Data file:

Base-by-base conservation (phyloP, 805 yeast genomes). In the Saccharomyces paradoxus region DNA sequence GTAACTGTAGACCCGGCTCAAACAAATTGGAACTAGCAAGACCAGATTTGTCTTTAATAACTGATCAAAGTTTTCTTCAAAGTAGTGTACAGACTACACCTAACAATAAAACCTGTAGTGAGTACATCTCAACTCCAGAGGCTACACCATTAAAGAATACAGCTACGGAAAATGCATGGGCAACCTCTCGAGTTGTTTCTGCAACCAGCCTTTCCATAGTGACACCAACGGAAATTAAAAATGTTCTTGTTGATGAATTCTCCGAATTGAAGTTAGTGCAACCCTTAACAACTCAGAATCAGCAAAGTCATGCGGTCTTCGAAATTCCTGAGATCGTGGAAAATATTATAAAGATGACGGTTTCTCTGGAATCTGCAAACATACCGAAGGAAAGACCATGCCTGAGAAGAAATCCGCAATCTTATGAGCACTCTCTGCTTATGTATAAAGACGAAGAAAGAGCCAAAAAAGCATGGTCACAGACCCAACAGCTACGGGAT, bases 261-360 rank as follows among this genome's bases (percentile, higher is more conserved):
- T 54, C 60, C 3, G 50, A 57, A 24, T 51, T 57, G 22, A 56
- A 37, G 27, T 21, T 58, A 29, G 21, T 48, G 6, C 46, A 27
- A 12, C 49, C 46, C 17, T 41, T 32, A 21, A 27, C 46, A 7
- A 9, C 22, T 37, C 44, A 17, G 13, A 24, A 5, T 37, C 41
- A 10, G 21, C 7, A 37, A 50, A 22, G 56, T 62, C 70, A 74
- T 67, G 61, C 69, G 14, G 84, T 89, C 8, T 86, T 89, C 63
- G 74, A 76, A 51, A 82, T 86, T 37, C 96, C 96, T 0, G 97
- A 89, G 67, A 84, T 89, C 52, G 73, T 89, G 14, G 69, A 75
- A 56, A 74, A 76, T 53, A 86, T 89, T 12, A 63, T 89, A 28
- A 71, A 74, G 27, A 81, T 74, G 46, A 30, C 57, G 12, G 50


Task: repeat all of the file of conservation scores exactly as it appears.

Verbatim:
Base-by-base conservation (phyloP, 805 yeast genomes). In the Saccharomyces paradoxus region DNA sequence GTAACTGTAGACCCGGCTCAAACAAATTGGAACTAGCAAGACCAGATTTGTCTTTAATAACTGATCAAAGTTTTCTTCAAAGTAGTGTACAGACTACACCTAACAATAAAACCTGTAGTGAGTACATCTCAACTCCAGAGGCTACACCATTAAAGAATACAGCTACGGAAAATGCATGGGCAACCTCTCGAGTTGTTTCTGCAACCAGCCTTTCCATAGTGACACCAACGGAAATTAAAAATGTTCTTGTTGATGAATTCTCCGAATTGAAGTTAGTGCAACCCTTAACAACTCAGAATCAGCAAAGTCATGCGGTCTTCGAAATTCCTGAGATCGTGGAAAATATTATAAAGATGACGGTTTCTCTGGAATCTGCAAACATACCGAAGGAAAGACCATGCCTGAGAAGAAATCCGCAATCTTATGAGCACTCTCTGCTTATGTATAAAGACGAAGAAAGAGCCAAAAAAGCATGGTCACAGACCCAACAGCTACGGGAT, bases 261-360 rank as follows among this genome's bases (percentile, higher is more conserved):
- T 54, C 60, C 3, G 50, A 57, A 24, T 51, T 57, G 22, A 56
- A 37, G 27, T 21, T 58, A 29, G 21, T 48, G 6, C 46, A 27
- A 12, C 49, C 46, C 17, T 41, T 32, A 21, A 27, C 46, A 7
- A 9, C 22, T 37, C 44, A 17, G 13, A 24, A 5, T 37, C 41
- A 10, G 21, C 7, A 37, A 50, A 22, G 56, T 62, C 70, A 74
- T 67, G 61, C 69, G 14, G 84, T 89, C 8, T 86, T 89, C 63
- G 74, A 76, A 51, A 82, T 86, T 37, C 96, C 96, T 0, G 97
- A 89, G 67, A 84, T 89, C 52, G 73, T 89, G 14, G 69, A 75
- A 56, A 74, A 76, T 53, A 86, T 89, T 12, A 63, T 89, A 28
- A 71, A 74, G 27, A 81, T 74, G 46, A 30, C 57, G 12, G 50